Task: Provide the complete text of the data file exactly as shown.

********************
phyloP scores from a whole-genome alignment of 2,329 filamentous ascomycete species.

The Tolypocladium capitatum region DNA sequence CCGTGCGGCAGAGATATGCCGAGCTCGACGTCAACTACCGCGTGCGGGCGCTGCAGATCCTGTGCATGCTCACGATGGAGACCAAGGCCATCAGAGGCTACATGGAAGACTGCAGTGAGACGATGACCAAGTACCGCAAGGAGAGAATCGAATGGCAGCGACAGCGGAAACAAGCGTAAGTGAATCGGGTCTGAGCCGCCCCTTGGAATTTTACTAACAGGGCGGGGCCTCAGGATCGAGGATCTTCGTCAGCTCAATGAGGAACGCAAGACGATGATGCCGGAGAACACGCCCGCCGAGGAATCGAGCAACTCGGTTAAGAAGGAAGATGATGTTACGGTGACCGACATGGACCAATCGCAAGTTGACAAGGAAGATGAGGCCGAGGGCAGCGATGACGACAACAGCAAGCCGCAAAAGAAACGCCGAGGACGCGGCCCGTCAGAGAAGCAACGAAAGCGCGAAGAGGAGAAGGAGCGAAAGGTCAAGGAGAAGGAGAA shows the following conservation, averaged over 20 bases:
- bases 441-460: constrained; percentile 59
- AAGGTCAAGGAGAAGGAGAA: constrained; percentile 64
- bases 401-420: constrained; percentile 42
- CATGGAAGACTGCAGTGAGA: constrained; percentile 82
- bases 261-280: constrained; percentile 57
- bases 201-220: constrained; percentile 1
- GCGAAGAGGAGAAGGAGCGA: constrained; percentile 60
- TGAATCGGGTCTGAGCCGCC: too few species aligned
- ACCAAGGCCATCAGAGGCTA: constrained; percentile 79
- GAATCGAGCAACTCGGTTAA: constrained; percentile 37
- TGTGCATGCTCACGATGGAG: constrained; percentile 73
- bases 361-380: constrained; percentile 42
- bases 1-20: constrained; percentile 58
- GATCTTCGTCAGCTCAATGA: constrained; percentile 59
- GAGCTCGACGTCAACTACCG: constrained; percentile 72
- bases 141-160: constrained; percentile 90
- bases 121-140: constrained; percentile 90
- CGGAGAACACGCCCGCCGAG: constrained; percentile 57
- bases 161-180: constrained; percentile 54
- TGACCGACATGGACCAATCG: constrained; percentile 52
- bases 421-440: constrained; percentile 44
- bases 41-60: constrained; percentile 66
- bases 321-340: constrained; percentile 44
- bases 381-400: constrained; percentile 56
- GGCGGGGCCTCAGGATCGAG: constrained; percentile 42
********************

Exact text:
phyloP scores from a whole-genome alignment of 2,329 filamentous ascomycete species.

The Tolypocladium capitatum region DNA sequence CCGTGCGGCAGAGATATGCCGAGCTCGACGTCAACTACCGCGTGCGGGCGCTGCAGATCCTGTGCATGCTCACGATGGAGACCAAGGCCATCAGAGGCTACATGGAAGACTGCAGTGAGACGATGACCAAGTACCGCAAGGAGAGAATCGAATGGCAGCGACAGCGGAAACAAGCGTAAGTGAATCGGGTCTGAGCCGCCCCTTGGAATTTTACTAACAGGGCGGGGCCTCAGGATCGAGGATCTTCGTCAGCTCAATGAGGAACGCAAGACGATGATGCCGGAGAACACGCCCGCCGAGGAATCGAGCAACTCGGTTAAGAAGGAAGATGATGTTACGGTGACCGACATGGACCAATCGCAAGTTGACAAGGAAGATGAGGCCGAGGGCAGCGATGACGACAACAGCAAGCCGCAAAAGAAACGCCGAGGACGCGGCCCGTCAGAGAAGCAACGAAAGCGCGAAGAGGAGAAGGAGCGAAAGGTCAAGGAGAAGGAGAA shows the following conservation, averaged over 20 bases:
- bases 441-460: constrained; percentile 59
- AAGGTCAAGGAGAAGGAGAA: constrained; percentile 64
- bases 401-420: constrained; percentile 42
- CATGGAAGACTGCAGTGAGA: constrained; percentile 82
- bases 261-280: constrained; percentile 57
- bases 201-220: constrained; percentile 1
- GCGAAGAGGAGAAGGAGCGA: constrained; percentile 60
- TGAATCGGGTCTGAGCCGCC: too few species aligned
- ACCAAGGCCATCAGAGGCTA: constrained; percentile 79
- GAATCGAGCAACTCGGTTAA: constrained; percentile 37
- TGTGCATGCTCACGATGGAG: constrained; percentile 73
- bases 361-380: constrained; percentile 42
- bases 1-20: constrained; percentile 58
- GATCTTCGTCAGCTCAATGA: constrained; percentile 59
- GAGCTCGACGTCAACTACCG: constrained; percentile 72
- bases 141-160: constrained; percentile 90
- bases 121-140: constrained; percentile 90
- CGGAGAACACGCCCGCCGAG: constrained; percentile 57
- bases 161-180: constrained; percentile 54
- TGACCGACATGGACCAATCG: constrained; percentile 52
- bases 421-440: constrained; percentile 44
- bases 41-60: constrained; percentile 66
- bases 321-340: constrained; percentile 44
- bases 381-400: constrained; percentile 56
- GGCGGGGCCTCAGGATCGAG: constrained; percentile 42